A new dahlia in the garden this morning. I could spend the rest of my life trying to get the angle just right on these shots, but at least you can see the full flower and the color is good.
The weather people lied and by the time we were out for our walk yesterday it was full on sunny. I had picked a place to walk that was in partial shade and where we had a lot of options. That turned out to be a good thing because Mrs. Sherlock was having some discomfort in her back hip area.
We talked it through, and she said it was a bit worse on the uphill so at first, we modified for that and then she was concerned about a longer walk so I thought about how we could get her some relief.
Radical idea, I led her to a place with a view and we sat down after giving Frieda some water. It is a funny thing, for those of us who are active, this idea of sitting down. You go for a walk; you go for a walk. Same with a hike. Maybe you get to where you are going, and you sit and have lunch. But you don’t go for a time and then stop and sit down.
I learned this when my back was being problematic a few years back. It does take a load off. We sat and chatted for a time and then turned around and came back. As we did that, I showed her a couple of stretches I do when out and about if my back is aching.
She was amazed. She said I fixed her. I am glad she was able to find ease and comfort again. And we did walk 5 miles with a fair amount of elevation, so it is not like we walked around the block.
That is the thing about pain. Sure, it can be in the body, but it also depends on prior experience with pain, and this kind of pain. It matters how much rest one has managed and how much stress one is experiencing, and who one is with and where you are. And how one’s nervous system seems to be functioning at any moment. So many factors are in play.
We learn, in time, that the better part of valor is discretion, and knowing when to sit is a part of that.
At least some of us learn.
I admit I was a bit uneasy, with the transmissibility of the Delta variant to have this woman, older than me, come running by from behind right next to me on the path with no mask on. She had this kind of half curled forward posture that was unusual, and it looked like she was driving herself. She ran by me twice from behind, because at one point she stopped to talk to a regular that walks that path every day and so we got ahead.
With the Delta, that 15-minute exposure rule we were all sort of going by previously doesn’t apply anymore. We were at least outside. I took the bus again today but am wondering if that is wise. More people are masking up in the grocery at least. At this point I mask up for anything inside and not outside.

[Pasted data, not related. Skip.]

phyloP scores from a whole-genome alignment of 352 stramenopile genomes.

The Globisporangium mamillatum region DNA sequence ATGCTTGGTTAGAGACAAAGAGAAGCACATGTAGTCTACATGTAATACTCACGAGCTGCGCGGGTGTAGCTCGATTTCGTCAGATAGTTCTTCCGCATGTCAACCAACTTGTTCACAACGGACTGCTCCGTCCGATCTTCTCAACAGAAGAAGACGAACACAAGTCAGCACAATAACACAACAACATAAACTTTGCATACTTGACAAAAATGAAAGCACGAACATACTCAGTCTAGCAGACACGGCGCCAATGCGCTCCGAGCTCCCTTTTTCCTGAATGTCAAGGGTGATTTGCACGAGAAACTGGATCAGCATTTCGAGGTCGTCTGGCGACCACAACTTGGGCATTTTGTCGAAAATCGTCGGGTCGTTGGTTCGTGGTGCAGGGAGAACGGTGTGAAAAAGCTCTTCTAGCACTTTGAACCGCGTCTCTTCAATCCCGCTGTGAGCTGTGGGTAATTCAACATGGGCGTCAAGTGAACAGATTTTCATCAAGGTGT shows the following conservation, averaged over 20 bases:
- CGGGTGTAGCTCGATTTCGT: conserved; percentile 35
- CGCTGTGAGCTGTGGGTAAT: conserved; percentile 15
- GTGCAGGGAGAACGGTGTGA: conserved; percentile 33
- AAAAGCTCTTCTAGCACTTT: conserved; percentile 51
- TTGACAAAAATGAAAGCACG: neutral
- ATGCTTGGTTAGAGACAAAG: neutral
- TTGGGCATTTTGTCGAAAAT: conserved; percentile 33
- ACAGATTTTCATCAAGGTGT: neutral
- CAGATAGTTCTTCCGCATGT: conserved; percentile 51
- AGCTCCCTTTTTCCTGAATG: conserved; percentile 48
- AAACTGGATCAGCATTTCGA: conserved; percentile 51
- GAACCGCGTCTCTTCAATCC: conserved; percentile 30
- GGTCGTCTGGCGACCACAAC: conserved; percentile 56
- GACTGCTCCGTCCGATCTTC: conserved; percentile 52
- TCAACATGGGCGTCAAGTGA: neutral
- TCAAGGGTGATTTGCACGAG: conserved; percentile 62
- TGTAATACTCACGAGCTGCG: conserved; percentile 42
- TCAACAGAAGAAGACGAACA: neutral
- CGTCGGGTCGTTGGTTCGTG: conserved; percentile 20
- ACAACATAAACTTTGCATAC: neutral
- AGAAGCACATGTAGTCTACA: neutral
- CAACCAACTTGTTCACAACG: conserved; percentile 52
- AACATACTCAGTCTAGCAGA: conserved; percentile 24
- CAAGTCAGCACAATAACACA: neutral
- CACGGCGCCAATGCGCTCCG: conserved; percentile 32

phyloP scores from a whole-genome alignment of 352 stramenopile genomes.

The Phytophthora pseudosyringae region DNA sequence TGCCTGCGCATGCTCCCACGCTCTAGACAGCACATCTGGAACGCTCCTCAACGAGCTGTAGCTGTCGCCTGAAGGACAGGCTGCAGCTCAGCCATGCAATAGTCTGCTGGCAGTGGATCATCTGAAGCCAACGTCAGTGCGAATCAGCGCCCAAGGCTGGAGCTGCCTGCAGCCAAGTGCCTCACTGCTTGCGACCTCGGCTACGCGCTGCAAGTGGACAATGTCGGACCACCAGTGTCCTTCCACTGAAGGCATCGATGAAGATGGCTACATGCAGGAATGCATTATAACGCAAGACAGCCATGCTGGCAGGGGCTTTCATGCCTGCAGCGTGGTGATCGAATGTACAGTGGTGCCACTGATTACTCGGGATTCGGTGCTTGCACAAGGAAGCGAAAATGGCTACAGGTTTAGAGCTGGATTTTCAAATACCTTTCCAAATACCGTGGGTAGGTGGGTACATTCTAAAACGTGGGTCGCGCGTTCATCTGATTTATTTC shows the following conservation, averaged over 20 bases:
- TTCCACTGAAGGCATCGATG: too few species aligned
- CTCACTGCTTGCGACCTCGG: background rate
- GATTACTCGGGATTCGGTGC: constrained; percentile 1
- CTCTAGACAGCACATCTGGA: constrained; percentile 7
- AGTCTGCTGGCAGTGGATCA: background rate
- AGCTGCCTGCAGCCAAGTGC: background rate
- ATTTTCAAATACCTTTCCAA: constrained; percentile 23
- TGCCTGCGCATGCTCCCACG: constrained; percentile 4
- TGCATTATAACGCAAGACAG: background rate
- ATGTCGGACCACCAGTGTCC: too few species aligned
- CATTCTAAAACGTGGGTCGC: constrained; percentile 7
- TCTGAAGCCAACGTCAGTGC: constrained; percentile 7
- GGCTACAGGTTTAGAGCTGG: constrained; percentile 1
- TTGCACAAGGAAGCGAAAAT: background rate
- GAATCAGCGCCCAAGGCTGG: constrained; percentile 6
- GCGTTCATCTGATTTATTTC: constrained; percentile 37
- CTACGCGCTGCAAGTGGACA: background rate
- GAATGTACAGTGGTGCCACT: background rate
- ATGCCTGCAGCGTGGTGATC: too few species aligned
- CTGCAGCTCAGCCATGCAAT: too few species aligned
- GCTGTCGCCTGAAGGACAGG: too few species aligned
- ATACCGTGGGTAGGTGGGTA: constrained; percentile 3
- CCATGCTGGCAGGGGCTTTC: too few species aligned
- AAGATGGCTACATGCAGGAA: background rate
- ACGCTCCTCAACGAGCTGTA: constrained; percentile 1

We are headed into another heat wave, with the most intense three digit temperatures midweek, next week. We’ll be okay, but it is a grind. I hope to see more folks in my morning practices as it is too hot for intense exercise for the 70 plus crowd and things are being canceled.
I started this mystery “The Widows of Malabar Hill” by Sujata Massey. It is full of fascinating detail about Persians living in India. At one point in my early 40’s I was considering marrying a Persian fellow and I find the culture fascinating. The book has a strong feminist point of view, all good; in my wheelhouse, but I can’t stand the book and I would like to know why.
It has something to do with the way the foreshadowing works. She is telling the story in two timeframes. Bad things have happened or are about to happen. I got it from the library so we will see if I finish it. I would like to understand why it annoys me so much so that I never ever do that to a reader. Not that I ever expect to write a book like this, but I do tell stories.
Instead, I have slipped off, promiscuously, to read the new Martin Walker Bruno mystery, with characters I know, and lots of good food and an abundance of talk about wine and the ways of the French.
Diego is curled up next to my hip and except for an occasional snack break he would prefer I read the book I can stick with.